“Even though I make books, I really hadn’t considered this kind of thing before because it’s so far from what I know,” said Asheville artist Margaret Couch Cogswell about her recent publication, Book Play. Still, she says of the venture, “If it’s all easy, you’re not learning anything.”
Book Play, Cogswell’s first publication, is primarily a how-to manual, but it entertains equally with its sweet images and playful drawings. The publication does an excellent job explaining the basic materials and processes of making books.
Cogswell’s easy and personable voice clearly distinguishes where it’s worth it to invest in a quality tool (such as a Japanese hole punch), and where the creative crafter could look to repurpose tools and supplies that are already on hand (such as using cereal boxes to create homemade book board).
The form of the books has been symbolic in Cogswell’s journey, and as a result, meaningful in her artwork. “It’s a really dynamic relationship,” Cogswell says. “I really want the knowledge that’s contained in books, but I have a hard time sitting still. This goes back to being a kid and not being able to read fast, so books were objects.”
After being approached by Lark Books with the idea for a publication, she expanded some of the guiding principles for her art to the new endeavor. “I wanted it to have some weight to it … but even if people didn’t want to make a book, it was interesting to look at, that visually it was interesting.”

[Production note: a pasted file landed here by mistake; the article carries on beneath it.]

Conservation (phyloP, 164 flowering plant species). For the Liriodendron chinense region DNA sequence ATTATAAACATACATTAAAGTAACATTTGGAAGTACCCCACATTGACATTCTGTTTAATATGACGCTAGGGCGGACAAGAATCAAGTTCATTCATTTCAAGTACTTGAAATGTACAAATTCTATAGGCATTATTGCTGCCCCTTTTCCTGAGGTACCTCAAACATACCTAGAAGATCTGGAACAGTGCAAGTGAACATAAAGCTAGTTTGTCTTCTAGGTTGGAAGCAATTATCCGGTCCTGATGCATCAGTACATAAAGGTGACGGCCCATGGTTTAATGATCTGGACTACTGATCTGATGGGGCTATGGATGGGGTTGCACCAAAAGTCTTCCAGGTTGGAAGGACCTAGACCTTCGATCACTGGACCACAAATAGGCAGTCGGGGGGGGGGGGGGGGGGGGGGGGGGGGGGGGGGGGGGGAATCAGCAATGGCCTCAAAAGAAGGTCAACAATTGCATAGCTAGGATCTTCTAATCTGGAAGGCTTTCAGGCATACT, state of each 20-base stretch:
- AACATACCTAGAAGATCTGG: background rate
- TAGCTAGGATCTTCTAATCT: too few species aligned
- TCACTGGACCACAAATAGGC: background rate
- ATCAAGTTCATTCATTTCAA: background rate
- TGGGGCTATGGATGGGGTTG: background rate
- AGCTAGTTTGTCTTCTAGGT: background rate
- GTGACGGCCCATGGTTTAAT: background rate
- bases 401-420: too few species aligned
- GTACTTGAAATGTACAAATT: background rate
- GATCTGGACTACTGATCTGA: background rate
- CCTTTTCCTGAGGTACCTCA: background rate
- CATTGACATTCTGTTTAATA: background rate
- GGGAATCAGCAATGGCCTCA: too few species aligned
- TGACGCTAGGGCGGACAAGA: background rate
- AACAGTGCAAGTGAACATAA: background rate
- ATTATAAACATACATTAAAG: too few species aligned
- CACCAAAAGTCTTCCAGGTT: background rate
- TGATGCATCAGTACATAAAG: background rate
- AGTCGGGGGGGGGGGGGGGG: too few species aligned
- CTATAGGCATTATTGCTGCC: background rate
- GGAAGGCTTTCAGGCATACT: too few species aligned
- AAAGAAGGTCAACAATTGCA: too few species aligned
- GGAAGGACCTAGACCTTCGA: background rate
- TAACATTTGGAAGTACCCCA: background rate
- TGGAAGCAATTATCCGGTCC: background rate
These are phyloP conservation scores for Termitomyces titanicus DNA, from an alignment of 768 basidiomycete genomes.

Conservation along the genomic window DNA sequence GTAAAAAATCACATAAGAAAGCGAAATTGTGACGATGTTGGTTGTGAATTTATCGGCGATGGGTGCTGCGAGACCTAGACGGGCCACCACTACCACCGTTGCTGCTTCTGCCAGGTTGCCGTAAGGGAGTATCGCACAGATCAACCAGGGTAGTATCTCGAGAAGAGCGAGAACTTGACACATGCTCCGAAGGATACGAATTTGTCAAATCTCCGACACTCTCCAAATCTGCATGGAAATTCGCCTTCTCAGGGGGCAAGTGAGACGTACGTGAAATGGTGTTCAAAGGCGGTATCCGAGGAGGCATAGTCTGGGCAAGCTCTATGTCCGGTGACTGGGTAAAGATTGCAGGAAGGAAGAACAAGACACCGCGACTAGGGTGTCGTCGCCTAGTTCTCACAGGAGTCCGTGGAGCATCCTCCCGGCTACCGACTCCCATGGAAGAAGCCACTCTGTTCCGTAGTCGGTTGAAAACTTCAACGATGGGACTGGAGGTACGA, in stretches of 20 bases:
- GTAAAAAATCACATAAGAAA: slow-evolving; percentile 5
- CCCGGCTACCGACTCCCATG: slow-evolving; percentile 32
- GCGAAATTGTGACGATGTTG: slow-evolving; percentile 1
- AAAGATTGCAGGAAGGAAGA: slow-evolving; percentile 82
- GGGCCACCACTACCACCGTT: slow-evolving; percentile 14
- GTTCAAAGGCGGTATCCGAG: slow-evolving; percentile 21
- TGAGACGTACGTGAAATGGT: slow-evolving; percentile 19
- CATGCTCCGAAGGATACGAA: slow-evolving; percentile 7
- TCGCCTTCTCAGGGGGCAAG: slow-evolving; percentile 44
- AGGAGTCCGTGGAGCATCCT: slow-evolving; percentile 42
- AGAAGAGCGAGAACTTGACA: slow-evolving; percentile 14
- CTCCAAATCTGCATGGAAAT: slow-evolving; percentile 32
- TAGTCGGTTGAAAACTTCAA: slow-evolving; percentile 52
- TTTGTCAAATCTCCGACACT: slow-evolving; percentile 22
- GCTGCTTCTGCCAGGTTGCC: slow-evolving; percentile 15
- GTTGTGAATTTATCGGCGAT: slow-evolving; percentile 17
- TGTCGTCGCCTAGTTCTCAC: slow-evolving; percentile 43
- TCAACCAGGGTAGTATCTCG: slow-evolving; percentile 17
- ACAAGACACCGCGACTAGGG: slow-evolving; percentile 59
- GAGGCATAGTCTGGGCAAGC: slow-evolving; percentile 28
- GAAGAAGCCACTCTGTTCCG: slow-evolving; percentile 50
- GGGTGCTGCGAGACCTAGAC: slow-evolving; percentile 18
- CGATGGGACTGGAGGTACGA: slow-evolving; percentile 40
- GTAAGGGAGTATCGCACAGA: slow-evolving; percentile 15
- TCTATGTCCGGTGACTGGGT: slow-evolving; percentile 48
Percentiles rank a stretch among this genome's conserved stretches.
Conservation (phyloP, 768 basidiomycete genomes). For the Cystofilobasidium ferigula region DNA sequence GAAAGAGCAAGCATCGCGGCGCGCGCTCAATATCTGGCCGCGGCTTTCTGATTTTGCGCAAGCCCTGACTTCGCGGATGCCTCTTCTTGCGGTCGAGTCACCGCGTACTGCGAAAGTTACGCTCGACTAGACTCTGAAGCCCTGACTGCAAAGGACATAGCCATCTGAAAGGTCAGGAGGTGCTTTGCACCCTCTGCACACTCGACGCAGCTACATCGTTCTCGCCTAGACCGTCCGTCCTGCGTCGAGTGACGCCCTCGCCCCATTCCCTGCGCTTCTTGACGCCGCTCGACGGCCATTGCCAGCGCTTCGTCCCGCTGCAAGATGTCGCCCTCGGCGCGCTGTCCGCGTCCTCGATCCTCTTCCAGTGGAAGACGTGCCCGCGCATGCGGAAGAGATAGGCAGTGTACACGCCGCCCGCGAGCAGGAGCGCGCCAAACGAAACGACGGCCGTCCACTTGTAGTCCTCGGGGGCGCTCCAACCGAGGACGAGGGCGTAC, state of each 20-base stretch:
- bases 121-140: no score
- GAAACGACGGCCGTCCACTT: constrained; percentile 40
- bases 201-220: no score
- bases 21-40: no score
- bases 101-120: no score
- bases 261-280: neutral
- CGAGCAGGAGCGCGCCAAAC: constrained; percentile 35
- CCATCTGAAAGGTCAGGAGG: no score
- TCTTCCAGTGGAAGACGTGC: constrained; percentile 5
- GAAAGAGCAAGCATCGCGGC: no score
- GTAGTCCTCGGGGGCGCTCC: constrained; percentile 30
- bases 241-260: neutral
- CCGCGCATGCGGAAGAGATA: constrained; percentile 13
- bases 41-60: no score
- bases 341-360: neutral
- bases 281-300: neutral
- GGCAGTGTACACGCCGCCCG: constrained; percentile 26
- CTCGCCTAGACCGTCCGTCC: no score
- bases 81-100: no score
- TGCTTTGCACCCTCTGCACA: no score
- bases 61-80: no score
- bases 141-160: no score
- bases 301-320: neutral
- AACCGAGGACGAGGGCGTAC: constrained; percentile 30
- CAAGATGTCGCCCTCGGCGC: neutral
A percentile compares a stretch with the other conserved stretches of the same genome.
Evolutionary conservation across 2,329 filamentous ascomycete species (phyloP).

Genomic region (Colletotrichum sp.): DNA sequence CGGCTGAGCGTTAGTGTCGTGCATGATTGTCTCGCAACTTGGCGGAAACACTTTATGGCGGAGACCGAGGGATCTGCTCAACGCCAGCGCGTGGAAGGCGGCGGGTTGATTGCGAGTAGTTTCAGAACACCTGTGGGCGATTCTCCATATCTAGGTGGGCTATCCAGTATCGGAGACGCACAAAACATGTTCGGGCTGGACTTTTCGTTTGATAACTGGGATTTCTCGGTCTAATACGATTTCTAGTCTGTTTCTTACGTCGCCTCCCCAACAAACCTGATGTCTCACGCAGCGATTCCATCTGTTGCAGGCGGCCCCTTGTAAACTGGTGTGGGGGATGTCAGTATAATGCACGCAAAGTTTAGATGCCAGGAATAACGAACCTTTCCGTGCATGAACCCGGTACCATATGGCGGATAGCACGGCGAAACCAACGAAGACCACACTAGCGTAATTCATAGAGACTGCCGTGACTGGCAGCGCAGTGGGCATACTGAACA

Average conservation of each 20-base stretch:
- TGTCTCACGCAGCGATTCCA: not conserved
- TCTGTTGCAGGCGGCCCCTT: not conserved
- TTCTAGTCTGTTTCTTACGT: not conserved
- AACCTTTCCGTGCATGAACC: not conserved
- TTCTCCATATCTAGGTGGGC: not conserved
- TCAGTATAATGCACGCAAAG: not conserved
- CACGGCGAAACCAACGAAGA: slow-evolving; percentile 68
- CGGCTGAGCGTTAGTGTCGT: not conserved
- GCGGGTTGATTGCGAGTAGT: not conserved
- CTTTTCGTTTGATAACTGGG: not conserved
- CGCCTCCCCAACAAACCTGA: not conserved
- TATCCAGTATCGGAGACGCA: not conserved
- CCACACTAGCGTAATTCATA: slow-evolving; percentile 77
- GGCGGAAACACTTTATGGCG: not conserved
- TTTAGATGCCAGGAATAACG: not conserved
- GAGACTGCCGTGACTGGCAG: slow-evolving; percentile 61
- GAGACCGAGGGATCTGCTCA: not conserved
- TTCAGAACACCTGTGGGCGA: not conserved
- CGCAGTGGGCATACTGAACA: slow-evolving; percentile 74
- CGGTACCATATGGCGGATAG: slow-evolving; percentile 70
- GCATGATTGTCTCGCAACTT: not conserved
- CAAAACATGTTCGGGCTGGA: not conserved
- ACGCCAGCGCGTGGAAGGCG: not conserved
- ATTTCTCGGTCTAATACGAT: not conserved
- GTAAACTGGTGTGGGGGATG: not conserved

Cogswell began making art books in 1995, but her approach is not that of a fine binder or a traditional bookmaker. She was especially influenced by a course on altering found books taught by Doug Beube. According to Beube in Book Play, “I use the term ‘Radical Bookworks’ to refer to challenging common assumptions about the nature of the book.”
Cogswell responds to this “radical” approach. “He opened that door. Maybe the book is just a disguise of a container for something.” After this course, Cogswell began pushing the edges to create her own structures with which to tell her stories. “I see almost anything as a book now.”
Cogswell’s work is notably charming, witty and playful. “If sometimes [the artwork] seems light, it’s a reaction to how devastating [it is], how hard we are on each other, how cruel we can be, how things are out of our control.” Often using animals in her work, Cogswell includes these characters as a non-threatening way to tell a human story. “As adults we learn to gloss over and cover up our emotions a lot of times, but they’re still there. Or we embellish them and make them more sophisticated, but they’re still these basic things. And a lot of times, we don’t acknowledge them because we’re supposed to be adults and have a handle on things, but we don’t. These things are still under the surface — basic needs of being loved and cared for.”
In the coming months, Cogswell will be teaching workshops at both Asheville Bookworks and John C. Campbell Folk School. She also has a solo show scheduled for September at Mica Gallery in Bakersville. And if you’re planning ahead, the annual calendar that Cogswell produces in partnership with her sister will be released in October. In fact, she just finished doing its images.
“As a child, in my family, I was a carrottop amid a sea of blonds. I mean the kind of red hair that is impossibly red! To complete my charms, I was a squeaky wheel — better known as a whiner. Growing up in a family of four girls means one must speak up to be heard. My father had nicknames for each of his girls, but I had two: ‘Doodlebug’ when I was cooperative (seldom) and the ‘Red-Crested Bellyacher’ the rest of the time.
Recently one of my sisters gave me an empty shoe-polish tin. I figured it would make an excellent ‘cover’ for ‘The Red-Crested Bellyacher,’ a story I created about that little mess of a girl I used to be. It just so happened that the pages of this story can be read in any order. Turn the little metal lever, take off the top and pull out the pages one by one.”